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Man has free will. He can choose to do good or bad.

Does God have free will? Can God choose to do bad things?

If we say that god does only good, isn't that putting a limitation on him?

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    sefaria.org/… – Dr. Shmuel Aug 26 at 15:42
  • The first confusion lies in the lack of definition for the terms "good" and "bad". The second confusion lies in the lack of "point of reference" - relative to whom? The third confusion lies in "perceived" vs "factual", e.g. 700 nm EM waves are "perceived" as red but aren't red. – Al Berko Oct 16 at 9:35
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Of course. God says through the prophet Isaiah:

‘Oseh shalom uvoreh ra’ [I make peace and create evil]; Ani HaShem ‘oseh chol elleh [I am the Lord who does all these things] [Isaiah 45:5,7]

Our faith consists of believing that whatever God does that may appear "evil" to us ultimately has a "good" purpose.

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  • How does "creating evil" relate to "doing bad"? – Al Berko Oct 16 at 9:32
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G-d can do bad, but does not. As Ramchal explains in Derech Hashem, G-d is the ultimate source of good, and created the world to bestow goodness on others. Doing bad would be against G-d's purpose. G-d gave humans the choice between good and bad so that they can exercise free will and so-to-speak "earn" their reward.

In other words, the opportunity to do bad is ultimately for their good, because it makes their choice to do good much more meaningful. So in a way, even the "bad" of creation was created with a good purpose.

Obviously, these topics are super deep. This is the original source for my comments, to the best of my understanding and with an attempt to make it as accessible as possible.

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I once heard a rabbi (whose name I will not mention for privacy reasons) say an interesting interpretation of the episode of the golden calf (Exodus 32). During this episode, G-d makes what according to him an "evil" decree to destroy all of Israel. However, Moses pleaded with G-d, and like Abraham, questioned the divine decree. Thus, God repented of His "evil" (Exodus 32, 14). Now, I do not agree with this interpretation at all. But it does seem to suggest that G-d can do evil. In other words, G-d has free will, which begs the question, is G-d's "will" similar to human will?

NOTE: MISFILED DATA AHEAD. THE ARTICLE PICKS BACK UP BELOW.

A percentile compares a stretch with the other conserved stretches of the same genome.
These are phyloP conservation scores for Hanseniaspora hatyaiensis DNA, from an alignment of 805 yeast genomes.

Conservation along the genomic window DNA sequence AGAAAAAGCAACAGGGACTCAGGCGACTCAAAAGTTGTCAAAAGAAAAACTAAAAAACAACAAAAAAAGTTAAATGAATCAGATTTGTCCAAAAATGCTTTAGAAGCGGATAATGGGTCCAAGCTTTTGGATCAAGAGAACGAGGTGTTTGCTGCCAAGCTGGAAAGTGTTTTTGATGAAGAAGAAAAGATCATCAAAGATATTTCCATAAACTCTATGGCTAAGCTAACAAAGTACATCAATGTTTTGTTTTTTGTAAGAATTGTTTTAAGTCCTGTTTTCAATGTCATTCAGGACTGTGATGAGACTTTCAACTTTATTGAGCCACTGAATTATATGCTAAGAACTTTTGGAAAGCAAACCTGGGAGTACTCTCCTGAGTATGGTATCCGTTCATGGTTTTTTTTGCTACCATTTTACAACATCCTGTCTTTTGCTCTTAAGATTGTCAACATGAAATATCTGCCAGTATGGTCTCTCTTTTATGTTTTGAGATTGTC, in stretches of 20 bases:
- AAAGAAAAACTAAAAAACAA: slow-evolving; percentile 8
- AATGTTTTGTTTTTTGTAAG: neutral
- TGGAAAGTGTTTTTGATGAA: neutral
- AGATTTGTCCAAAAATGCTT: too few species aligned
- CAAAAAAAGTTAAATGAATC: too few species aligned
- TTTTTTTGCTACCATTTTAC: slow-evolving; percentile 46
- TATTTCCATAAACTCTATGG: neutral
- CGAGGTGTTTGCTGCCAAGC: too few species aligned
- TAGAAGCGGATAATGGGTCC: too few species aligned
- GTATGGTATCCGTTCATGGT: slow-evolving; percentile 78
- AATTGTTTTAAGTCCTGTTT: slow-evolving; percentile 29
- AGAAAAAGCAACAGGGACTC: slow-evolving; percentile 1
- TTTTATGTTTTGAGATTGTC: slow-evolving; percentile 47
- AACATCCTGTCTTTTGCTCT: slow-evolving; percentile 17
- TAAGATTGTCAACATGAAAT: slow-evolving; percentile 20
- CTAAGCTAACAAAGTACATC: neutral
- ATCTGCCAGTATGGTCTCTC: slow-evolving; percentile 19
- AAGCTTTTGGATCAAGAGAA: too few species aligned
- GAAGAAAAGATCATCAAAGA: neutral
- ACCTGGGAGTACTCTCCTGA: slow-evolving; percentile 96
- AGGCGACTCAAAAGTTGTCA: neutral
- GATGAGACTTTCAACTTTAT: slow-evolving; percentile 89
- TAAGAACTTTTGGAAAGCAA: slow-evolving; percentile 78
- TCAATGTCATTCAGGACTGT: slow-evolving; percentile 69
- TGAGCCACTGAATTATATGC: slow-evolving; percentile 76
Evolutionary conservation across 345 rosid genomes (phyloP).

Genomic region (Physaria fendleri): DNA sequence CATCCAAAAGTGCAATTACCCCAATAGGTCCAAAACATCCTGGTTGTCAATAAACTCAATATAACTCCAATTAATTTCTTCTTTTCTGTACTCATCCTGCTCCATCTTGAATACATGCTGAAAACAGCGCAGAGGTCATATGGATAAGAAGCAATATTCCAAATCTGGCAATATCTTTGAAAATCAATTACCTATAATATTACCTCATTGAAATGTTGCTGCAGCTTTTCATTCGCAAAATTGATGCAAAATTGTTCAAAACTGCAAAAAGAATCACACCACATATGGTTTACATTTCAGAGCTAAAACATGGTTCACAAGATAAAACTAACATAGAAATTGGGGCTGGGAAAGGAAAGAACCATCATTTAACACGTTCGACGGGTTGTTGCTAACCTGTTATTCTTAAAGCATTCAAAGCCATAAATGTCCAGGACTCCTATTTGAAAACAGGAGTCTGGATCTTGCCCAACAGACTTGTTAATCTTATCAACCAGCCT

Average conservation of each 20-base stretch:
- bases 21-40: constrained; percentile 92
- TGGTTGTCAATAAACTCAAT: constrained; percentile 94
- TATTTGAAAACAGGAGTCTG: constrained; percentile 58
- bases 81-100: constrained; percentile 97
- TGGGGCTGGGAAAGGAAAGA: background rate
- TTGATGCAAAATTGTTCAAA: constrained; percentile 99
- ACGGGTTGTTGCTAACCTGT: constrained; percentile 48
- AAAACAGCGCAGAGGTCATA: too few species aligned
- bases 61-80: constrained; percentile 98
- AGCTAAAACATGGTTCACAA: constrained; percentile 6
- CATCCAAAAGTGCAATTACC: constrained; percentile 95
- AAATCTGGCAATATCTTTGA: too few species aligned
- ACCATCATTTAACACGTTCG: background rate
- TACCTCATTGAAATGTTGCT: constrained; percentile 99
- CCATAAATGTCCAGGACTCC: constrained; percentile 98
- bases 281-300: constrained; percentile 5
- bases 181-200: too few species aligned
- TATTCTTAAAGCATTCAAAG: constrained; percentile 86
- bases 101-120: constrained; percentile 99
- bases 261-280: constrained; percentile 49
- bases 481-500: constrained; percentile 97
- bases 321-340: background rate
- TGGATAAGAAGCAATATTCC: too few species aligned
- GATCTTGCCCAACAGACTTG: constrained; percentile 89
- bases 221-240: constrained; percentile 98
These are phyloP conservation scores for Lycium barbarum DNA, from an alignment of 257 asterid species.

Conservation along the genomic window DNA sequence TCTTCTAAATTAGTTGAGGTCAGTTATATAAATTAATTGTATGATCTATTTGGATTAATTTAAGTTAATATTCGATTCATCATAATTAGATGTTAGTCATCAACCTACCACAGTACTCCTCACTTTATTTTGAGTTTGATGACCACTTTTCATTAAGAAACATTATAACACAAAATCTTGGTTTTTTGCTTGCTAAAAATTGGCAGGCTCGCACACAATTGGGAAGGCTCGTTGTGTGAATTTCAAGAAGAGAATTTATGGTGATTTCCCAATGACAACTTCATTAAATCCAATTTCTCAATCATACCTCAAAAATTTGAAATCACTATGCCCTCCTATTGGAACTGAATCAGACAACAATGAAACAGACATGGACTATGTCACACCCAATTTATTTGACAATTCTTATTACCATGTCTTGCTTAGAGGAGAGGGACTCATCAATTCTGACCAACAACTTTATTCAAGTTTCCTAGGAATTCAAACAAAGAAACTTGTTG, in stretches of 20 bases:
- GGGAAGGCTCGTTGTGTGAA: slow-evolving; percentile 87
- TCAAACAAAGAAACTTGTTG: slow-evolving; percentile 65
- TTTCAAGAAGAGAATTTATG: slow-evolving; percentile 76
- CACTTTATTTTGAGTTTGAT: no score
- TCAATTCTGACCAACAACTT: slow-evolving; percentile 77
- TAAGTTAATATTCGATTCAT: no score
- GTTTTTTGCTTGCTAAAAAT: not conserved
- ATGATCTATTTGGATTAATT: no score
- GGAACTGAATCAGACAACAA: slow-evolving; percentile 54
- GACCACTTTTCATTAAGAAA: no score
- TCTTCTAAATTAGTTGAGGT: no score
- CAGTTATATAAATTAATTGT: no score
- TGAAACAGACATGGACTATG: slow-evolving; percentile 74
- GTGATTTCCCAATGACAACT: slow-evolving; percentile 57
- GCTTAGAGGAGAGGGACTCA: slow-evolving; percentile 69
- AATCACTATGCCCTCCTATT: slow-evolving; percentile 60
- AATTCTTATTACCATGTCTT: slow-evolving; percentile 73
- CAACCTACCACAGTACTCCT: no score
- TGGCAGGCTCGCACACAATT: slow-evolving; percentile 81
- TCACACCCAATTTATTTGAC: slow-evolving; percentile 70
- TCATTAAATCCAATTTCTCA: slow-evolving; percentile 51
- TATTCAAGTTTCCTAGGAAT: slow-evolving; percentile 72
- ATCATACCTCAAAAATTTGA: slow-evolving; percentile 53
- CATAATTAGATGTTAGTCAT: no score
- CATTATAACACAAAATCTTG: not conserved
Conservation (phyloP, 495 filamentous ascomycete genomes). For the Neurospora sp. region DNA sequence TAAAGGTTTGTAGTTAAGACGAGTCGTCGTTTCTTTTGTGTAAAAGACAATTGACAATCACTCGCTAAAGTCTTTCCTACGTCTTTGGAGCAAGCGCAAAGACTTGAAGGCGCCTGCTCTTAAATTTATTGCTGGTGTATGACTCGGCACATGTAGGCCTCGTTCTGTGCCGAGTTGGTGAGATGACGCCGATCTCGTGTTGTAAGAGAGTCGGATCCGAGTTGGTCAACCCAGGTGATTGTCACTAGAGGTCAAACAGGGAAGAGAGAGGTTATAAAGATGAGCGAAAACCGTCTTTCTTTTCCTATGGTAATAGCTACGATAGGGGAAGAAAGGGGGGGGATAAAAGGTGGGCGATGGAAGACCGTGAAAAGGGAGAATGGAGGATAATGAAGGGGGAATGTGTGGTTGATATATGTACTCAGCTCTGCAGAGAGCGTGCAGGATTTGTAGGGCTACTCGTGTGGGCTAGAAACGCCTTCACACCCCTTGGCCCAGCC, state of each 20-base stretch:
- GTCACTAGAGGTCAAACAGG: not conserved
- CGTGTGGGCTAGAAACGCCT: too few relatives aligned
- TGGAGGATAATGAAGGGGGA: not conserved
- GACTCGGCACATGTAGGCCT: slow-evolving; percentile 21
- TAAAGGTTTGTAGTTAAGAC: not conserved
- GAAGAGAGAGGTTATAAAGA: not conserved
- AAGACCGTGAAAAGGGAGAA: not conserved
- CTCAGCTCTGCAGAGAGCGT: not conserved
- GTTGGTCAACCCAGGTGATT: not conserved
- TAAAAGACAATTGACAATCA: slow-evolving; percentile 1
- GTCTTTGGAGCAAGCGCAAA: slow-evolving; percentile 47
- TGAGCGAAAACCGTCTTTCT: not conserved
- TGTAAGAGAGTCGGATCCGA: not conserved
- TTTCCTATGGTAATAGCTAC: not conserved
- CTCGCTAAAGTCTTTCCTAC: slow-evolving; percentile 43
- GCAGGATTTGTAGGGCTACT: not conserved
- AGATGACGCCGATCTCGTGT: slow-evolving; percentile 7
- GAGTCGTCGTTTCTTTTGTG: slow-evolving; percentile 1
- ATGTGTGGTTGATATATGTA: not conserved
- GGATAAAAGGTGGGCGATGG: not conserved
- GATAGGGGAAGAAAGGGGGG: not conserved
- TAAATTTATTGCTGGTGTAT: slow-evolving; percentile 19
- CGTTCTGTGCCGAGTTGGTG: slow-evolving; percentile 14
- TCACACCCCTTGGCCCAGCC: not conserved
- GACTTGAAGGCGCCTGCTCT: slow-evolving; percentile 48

Maimonides writes:

“Humans are given free will. If a person wants to take the good path and be righteous, he is free to do so; and if he desires to take the evil one and be wicked, he can do so ... The Creator doesn’t preordain man to be good or evil” (Mishneh Torah, Teshuvah 5:1–23).

Thus, people have a yetzer ha’ra, an evil inclination, and a yetzer ha’tov, a good inclination (BT, Berakhot 61a). People can choose to be good or evil. This begs the question, why does G-d "allow" humans to act evil? Rabbi Harold Kushner opines that G-d lacks the power to prevent evil. He seems to say that G-d is not all-powerful. Others insist that G-d can prevent evil, but choose not to; so humans can exercise their free will. Maimonides felt that G-d is good and does not do evil. I agree with Maimonides.

Since G-d is transcendent, it follows that He is not subjected to the laws of nature (ie no limitations). Since humans have free will, so does G-d, but G-d's “will” is totally unlike human will. G-d cannot suddenly change His mind. Where humans are subjected to the natural forces (ie, a human's will may be changed due to external factors; for example, if a person is hungry and lacks food he will have no desire to study but be aroused by food, in short, a change in will), Divine will, in contrast, is spontaneous and self-creating. This was how Rambam was able to justify the creation of the world in Genesis 1. It was G-d’s will to create the world. G-d “willed” creation into existence. But G-d's "will" is not subject to natural laws nor external causes, since it is an independent cause (Guide, 2:18).

For the “fear of G-d is the hatred of evil” (Proverbs 8, 13).

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    You don’t tell us where Maimonides wrote this nor who the other rabbi is. Unless we already know those facts this answer doesn’t really help us that much, and if we already do know those facts then the answer doesn’t add much. – Alex Aug 26 at 12:57
  • @Alex Thank you for your helpful comment. I hope I edited the answer well enough. Feel free to review it and comment if you like. – Turk Hill Aug 26 at 15:23

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